The opinion of the court was delivered by: SYLVIA H. RAMBO
Before the court is Plaintiffs' motion in limine to preclude Defendant from introducing evidence that plaintiff Paul Kern's co-worker was negligent. Defendants have submitted a response, and the motion is now ripe for consideration.
Plaintiff Paul J. Kern alleged in his complaint that on July 28, 1989, he was injured at his work place when a fellow employee -- Mr. Charles Kessler -- backed up a Nissan forklift over his feet. Complaint at P 11. He allegedly backed over Mr. Kern's legs a second time in an attempt to move the forklift. Defendant's brief at 3. These injuries precipitated the captioned action against the maker and the lessor of that forklift. Plaintiffs assert that defects in the forklift -- lack of auditory or visual warning systems -- caused Mr. Kern's injuries. Complaint at PP 7, 8, 10. Defendant submitted an amended answer asserting in its third and fourth defenses that Mr. Kessler's negligence rather than any alleged defect may have proximately caused these injuries.
Defendants intend to introduce evidence that Mr. Kessler's negligence proximately caused Mr. Kern's injuries. Specifically they plan to show that Mr. Kessler backed up the subject forklift without looking behind him and failed to see Mr. Kern until after running over his feet. Exacerbating the injuries, he ran over Mr. Kern's legs again in an attempt to extricate his co-worker.
Originally, Plaintiffs brought the captioned action under several legal theories, one of which was negligence. Upon a request from this court to specify exactly which legal theories are now being asserted, Plaintiffs have limited their claim against Defendants to strict liability, breach of warranty, loss of consortium, and punitive damages; they dropped their claim sounding in negligence.
I. Negligence principles in product liability cases.
In 1966, Pennsylvania adopted § 402A of the Restatement (Second) of Torts imposing strict liability upon manufacturers of defective products. Webb v. Zern, 422 Pa. 424, 220 A.2d 853, 854 (Pa. 1966). Section 402(A) provides:
(1) One who sells any product in a defective condition unreasonably dangerous to the user or consumer or to his property is subject to liability for physical harm thereby caused to the ultimate user or consumer, or to his property, if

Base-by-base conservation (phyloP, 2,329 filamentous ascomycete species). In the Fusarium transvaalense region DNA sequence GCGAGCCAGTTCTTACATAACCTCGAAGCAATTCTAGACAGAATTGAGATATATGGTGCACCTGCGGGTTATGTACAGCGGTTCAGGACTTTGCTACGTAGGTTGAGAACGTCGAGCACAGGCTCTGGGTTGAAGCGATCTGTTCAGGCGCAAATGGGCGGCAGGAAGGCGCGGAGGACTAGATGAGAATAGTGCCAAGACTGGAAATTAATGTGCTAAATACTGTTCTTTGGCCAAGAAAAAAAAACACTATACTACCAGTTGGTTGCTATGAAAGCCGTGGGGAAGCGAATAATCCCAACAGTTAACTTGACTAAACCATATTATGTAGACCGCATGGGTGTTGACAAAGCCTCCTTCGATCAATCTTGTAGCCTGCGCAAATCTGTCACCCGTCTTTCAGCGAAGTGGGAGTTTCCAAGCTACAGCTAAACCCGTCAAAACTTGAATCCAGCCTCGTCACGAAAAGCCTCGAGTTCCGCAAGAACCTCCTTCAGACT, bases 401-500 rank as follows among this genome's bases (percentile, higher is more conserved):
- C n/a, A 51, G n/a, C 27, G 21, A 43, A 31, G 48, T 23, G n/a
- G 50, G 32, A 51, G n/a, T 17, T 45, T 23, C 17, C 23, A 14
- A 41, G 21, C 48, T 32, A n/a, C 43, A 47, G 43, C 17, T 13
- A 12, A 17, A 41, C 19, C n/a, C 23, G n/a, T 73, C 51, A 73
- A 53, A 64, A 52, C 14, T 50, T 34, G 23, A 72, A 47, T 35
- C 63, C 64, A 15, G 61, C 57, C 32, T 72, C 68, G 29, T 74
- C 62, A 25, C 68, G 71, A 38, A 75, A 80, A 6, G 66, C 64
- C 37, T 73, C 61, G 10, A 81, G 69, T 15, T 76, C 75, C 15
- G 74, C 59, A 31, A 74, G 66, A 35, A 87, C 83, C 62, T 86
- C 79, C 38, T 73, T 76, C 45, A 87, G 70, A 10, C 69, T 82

(a) the seller is engaged in the business of selling such a product, and
(b) it is expected to and does reach the user or consumer without substantial change in the condition in which it is sold.
(2) The rule stated in Subsection (1) applies although
(a) the seller has exercised all possible care in the preparation and sale of his product, and
(b) the user or consumer has not bought the product from or entered into any contractual relation with the seller.
Restatement (Second) Torts § 402A (1965).
Since adopting this rule, Pennsylvania case law has consistently precluded use of negligence principles in strict liability litigation. As one court has forcefully concluded, "The Pennsylvania Supreme Court, perhaps more than any other state appellate court in the nation, has been emphatic in divorcing negligence concepts from product-liability doctrine." Conti v. Ford Motor Co., 578 F. Supp. 1429, 1434 (E.D. Pa. 1983), rev'd on other grounds, 743 F.2d 195 (3d Cir. 1984), cert. denied, 470 U.S. 1028, 84 L. Ed. 2d 784, 105 S. Ct. 1396 (1985) (citations omitted). See, e.g., Berkebile v. Brantly Helicopter Corp., 462 Pa. 83, 337 A.2d 893, 900 (Pa. 1975) (plurality opinion) (trial court erroneously used reasonable man standard in product liability action); McCown v. Int'l Harvester Co., 463 Pa. 13, 342 A.2d 381, 382 (Pa. 1975) (contributory negligence defense inapplicable in strict liability action as would conflict with purposes of § 402A); Lewis v. Coffing Hoist Div., Duff-Norton Co., 515 Pa. 334, 528 A.2d 590, 594 (Pa. 1987) (evidence of industry standards impermissibly injected negligence theory into defective product action); Azzarello v. Black Brothers Co., 480 Pa. 547, 391 A.2d 1020, 1027 (Pa. 1978) (trial court erroneously instructed jury to consider whether defect was "unreasonably dangerous").
Likewise, Pennsylvania's Superior Court has followed the direction of the Supreme Court. See, e.g., Staymates v. ITT Holub Indus., 364 Pa. Super. 37, 527 A.2d 140, 143 (Pa. Super. 1987) (comparative negligence principles inapplicable in product liability suit); Carrecter v. Colson Equip. Co., 346 Pa. Super. 95, 499 A.2d 326, 330-31 (Pa. Super. 1985) (state of the art defense improper in defective design suit).
The federal courts interpreting Pennsylvania law in diversity actions, as well, have prohibited introduction of negligence principles in strict liability actions. See, e.g., Dorney Park Coaster Co. v. General Electric Co., 669 F. Supp. 712, 716 (E.D. Pa. 1987) (negligence per se not permissible defense in product liability action); Vizzini v. Ford Motor Co., 569 F.2d 754, 768 (3d Cir. 1977) (non-use of seatbelts inadmissible in product liability action); Baker v. Outboard Marine Corp., 595 F.2d 176, 182 (3d Cir. 1979) (reversible error to instruct jury that liability attaches only if defect "unreasonably dangerous"); ...